33 Reasons That Your Company’s Say-on-Pay Vote Might Go Sub-50% in 2013

Fred WhittleseyPay and Performance: The Compensation Blog0 Comments

News of companies that failed their say-on-pay vote is in the headlines almost daily this time of year.  What don’t make the headlines are stories of the companies that barely passed (in the 50% to 70% range) or that passed but plummeted from their 2011 approval levels.  Many in the former category last year failed this year.  Many in the latter category this year may fail next year.While additional data will continue to trickle in over the summer, my firm has completed research on the first 54 failed say-on-pay votes in 2012, finding:

  • Only four of the companies that failed this year’s SOP vote also failed last year. The other 50 companies that failed this year had an average approval rate of 78% last year with approval levels ranging from from 50% to 99%.
  • 13 companies that passed the 2011 SOP vote with percent approvals in the 90’s – probably feeling like the issue was over – failed in 2012, averaging a 38% approval – no different from the average of other failing 2012 companies that had 2011 approval levels of 50% to 89%.
  • Votes on replenishment of shares in equity incentive programs among the failing SOP firms ranged from 100% down to the one company that failed the additional shares request (37%) as well as SOP (33%).
  • Increasingly, the Compensation Committee members are failing to attract a strong majority “for” vote – if SOP and equity votes don’t get their attention, a personalized message typically does.   Many that were re-elected did so with an approval level in the 60s and 70s. We have seen how that can trend.
  • In one company that has a triennial, rather than annual, SOP vote the shareholders who couldn’t vote against executive pay instead voted against all three Compensation Committee members, who failed to get majority support.
  • The moral to the story: Don’t be complacent about an SOP success – even at 99% – in any given year.  Several companies whose programs received ISS’s blessing last year saw that opinion reversed on the identical pay program this year, because ISS changed the rules which they may do again next year.

Do You See Your Company’s Equity Program Features on This List of 33?
There has emerged a consistent set of issues that have led Institutional Shareholder Services, Glass Lewis, and others to recommend an “against” vote and these are central to the steep decline in approval experienced by the companies failing. Most of these apply to executive awards, but some apply to broader programs. Here they are, in no particular order:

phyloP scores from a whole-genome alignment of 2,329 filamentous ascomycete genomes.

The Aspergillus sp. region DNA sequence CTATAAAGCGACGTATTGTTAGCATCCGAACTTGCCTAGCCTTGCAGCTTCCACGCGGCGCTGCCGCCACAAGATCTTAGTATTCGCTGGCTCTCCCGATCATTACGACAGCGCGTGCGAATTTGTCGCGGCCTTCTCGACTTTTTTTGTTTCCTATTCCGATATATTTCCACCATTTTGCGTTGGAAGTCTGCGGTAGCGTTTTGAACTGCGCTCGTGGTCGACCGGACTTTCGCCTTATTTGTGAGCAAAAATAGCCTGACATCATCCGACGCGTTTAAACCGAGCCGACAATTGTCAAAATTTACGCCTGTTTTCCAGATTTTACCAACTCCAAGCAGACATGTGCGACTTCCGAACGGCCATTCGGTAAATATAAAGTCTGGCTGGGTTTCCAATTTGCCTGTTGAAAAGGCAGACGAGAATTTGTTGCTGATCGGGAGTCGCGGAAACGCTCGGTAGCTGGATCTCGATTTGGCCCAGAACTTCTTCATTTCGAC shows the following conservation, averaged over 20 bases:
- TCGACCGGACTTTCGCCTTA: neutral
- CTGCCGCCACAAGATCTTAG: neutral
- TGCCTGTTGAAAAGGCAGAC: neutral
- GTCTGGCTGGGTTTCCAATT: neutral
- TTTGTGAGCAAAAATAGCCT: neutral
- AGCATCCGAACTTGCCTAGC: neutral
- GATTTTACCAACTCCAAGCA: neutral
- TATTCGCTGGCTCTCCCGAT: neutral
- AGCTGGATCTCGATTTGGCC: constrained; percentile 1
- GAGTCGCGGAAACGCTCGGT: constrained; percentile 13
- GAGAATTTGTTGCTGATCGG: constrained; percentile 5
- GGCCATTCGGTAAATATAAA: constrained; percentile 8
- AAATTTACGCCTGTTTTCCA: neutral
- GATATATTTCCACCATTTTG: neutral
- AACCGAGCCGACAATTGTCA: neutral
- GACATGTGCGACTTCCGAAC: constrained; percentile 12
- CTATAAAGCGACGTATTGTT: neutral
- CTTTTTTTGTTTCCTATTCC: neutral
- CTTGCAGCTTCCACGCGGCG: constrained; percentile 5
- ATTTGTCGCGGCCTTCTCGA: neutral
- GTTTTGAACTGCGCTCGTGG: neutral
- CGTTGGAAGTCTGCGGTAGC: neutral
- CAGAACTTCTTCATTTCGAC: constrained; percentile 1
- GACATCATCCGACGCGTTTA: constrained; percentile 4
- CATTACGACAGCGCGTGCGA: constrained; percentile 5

• Grants of stock options (not performance-based pay!)
  • Grants of time-vested RSUs
  • Large “retention” awards (2 or 3 times normal annual grant size)
  • Time-vested stock options granted with a strike price at current fair market value
  • Performance-vested awards without sufficient “rigor” of the goals
  • Lack of disclosure needed to assess the rigor of goals
  • Performance awards that payout at the maximum level several years in a row, indicating a potential lack of rigor
  • Granted pay (per the Summary Compensation Table, the majority of which is equity) that is not aligned with total shareholder return in previous years…even though “realized pay” is aligned
  • Performance measures for equity awards that are qualitative (e.g., synergy, leadership)
  • Performance measures for equity awards that are quantitative but use nonfinancial measures (e.g., safety, quality) which are not externally auditable and verifiable
  • Using the same performance metrics for  both the annual and the long-term incentive plans
  • Using non-GAAP performance measures (e.g., adjusted EBITDA) that are not clearly reconciled to GAAP numbers
  • Overlapping goals in performance awards
  • Unreasonably low performance thresholds and targets for performance awards that assure payout